Next add a Lorentzian to fit the satellite peak to the left of the central peak.  The method to change the amplitude, center, and width of the Lorentzian is exactly the same as for the Gaussian.  Finally, add another Lorentzian to model the satellite peak to the right of the central peak.

You have just specified the initial guesses for the fit using the mouse and now it is time to fit the model to the data.  You can look at the actual guess values by pressing the Display fit parameters button and the values should appear in the text box on the right hand side of the main interface.  Next press the button named Fit current group.  In a moment you should see the result of a least-squares fit of the model to the data.  Your final answer may be different but mine is shown below in figure 1.  You can see the residuals plotted in the bottom window which, in addition to the chi-squared value, provide a visual goodness-of-fit.  If you have modeled the data well then the residuals should vary between ±1, as shown by the horizontal dashed lines.  It looks like we have a good fit in figure 1.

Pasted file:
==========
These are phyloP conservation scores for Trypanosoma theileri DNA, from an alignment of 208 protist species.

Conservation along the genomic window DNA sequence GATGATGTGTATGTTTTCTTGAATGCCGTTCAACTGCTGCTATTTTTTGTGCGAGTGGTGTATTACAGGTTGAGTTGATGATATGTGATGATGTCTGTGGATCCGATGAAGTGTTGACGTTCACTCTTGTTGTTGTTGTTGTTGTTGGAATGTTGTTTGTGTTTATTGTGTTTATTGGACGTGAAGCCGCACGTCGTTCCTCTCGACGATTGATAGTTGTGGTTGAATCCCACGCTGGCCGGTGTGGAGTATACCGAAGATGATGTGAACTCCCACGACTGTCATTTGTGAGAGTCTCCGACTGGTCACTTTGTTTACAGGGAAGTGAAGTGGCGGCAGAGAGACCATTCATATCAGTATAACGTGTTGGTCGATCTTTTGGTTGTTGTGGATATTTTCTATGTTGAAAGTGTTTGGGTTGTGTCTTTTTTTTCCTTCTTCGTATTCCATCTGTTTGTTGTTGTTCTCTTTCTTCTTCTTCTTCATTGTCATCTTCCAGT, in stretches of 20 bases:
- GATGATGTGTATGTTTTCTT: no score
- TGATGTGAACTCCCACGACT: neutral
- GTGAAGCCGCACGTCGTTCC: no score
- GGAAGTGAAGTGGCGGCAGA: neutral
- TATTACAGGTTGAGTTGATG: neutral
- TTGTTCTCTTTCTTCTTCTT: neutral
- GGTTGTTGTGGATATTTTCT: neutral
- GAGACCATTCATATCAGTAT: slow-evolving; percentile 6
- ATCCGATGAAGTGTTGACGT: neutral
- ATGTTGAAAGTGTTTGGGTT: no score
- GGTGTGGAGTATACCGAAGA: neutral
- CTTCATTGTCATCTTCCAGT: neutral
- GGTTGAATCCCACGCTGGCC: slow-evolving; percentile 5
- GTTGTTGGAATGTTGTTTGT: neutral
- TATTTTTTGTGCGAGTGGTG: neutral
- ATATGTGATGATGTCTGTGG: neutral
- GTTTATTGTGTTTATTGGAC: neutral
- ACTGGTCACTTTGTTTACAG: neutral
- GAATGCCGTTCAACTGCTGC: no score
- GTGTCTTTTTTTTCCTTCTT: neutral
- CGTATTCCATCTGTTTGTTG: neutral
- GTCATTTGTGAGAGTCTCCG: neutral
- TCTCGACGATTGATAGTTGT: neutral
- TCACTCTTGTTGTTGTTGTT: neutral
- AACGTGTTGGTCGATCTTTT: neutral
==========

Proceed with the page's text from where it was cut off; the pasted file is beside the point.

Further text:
Screen shot with completed fit
Figure 1 Fit of model to data for current group.

The model parameters with uncertainties are found in the text panel displayed to the right of the data window. 

The next part of the analysis we want to do is to fit all of the groups.  However we need to be careful at this stage.  Scroll the Group selection slider control down to group 1 and notice how small the satellite peaks have become.  There is a possibility that the least-squares routine will have trouble fitting this same model to this data.  Therefore we would like to impose a constraint on the area and width of the satellite peaks.  Move the Group selection slider control back to group 4 and press the Modify fit parameters button.  Set the lower limit for the areas and FWHM (full-width at half maximum) for the Lorentzians.  This means that you need to check the Set low boxes for the Lorentzians and make sure that the Lower limit boxes equal 0.0.